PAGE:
Why Your DJI Battery Charger Is Blinking

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Picture this: after a long day of excellent drone flying, you go to charge your DJI’s battery. Something is off, though, as the charger lights won’t stop blinking. What could the reason for this be?

A DJI charger’s LED lights blink to indicate numerous problems, including overheating, the battery being too cold, the charger’s voltage or amperage being too high, an overcharging warning, or simply an indication of the battery’s current power. 

This article will look at each of these potential reasons individually and the way a DJI battery charger uses LED lights to indicate various issues. Read on to learn why your DJI batter is blinking!

Why your DJI battery charger is blinking

1. The Charger Is Indicating Battery Level

A DJI charger’s battery level indicator will blink according to the power level of the inserted battery and the percentage it’s at from when it starts charging to when it’s fully charged. 

There are four LED lights. In the DJI Spark user manual, they’re referred to as:

  • LED1
  • LED2
  • LED3
  • LED4

So, for the sake of this article, they will be referred to as such. Each LED light pattern corresponds to a different level of charging:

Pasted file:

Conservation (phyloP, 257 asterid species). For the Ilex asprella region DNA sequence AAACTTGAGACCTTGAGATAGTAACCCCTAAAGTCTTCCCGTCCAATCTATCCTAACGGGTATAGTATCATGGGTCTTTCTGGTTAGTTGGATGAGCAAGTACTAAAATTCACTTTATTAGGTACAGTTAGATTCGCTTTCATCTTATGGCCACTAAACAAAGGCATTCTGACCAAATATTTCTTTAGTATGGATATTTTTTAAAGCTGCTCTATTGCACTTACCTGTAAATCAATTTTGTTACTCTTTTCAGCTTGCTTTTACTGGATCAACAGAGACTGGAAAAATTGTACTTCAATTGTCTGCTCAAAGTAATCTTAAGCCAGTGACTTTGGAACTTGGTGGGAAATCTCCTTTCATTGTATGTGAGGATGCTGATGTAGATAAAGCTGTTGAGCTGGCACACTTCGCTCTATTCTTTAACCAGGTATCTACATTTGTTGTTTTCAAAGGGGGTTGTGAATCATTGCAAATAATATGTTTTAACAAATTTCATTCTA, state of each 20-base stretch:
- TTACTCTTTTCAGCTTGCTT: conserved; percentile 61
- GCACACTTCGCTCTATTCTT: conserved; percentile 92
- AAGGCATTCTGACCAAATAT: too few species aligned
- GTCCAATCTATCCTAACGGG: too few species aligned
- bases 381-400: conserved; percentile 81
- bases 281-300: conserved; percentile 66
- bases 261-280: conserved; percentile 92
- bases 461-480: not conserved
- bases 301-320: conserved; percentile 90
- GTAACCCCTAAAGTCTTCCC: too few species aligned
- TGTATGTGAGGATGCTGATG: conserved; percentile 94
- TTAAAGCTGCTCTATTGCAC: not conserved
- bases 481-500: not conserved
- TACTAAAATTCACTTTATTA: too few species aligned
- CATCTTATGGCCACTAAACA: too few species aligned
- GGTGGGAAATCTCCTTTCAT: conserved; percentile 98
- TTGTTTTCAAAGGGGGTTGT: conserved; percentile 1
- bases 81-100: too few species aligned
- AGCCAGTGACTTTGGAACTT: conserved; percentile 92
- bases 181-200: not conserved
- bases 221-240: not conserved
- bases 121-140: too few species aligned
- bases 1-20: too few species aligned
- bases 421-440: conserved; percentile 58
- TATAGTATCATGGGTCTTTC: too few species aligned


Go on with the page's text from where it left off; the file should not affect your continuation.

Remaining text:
• LED1 and LED2 are blinking: This indicates the battery level is 0% to 50% charged. The other LEDs are off. 
  • LED1, 2, and 3 are flashing: The battery is 50% to 75% charged. 
  • LED1, 2, 3, and 4 blink: This indicates 75% to 100% battery power. 
  • LED1, 2, 3, and 4 are off: The battery’s fully charged and ready for use. 

How To Fix

The battery level indicator is supposed to blink to indicate the battery’s charge level, so there’s nothing to worry about in this case. 

However, there are many ways that the LEDs indicate something is wrong with the battery, in which case, you should investigate further. 

The LEDs indicate a problem by flashing a certain number of times, and each LED and number of flashes represent a different issue. 

2. The Battery is Short Circuiting

A short circuit usually happens because of overheating in a cell. The separators inside the battery melt, causing a short circuit, which causes more damage, and the cycle of short circuits continues. 

This is frequently the case with LiPo (lead polymer) batteries that short circuit and can be a real issue if you allow your DJI drone battery to overheat.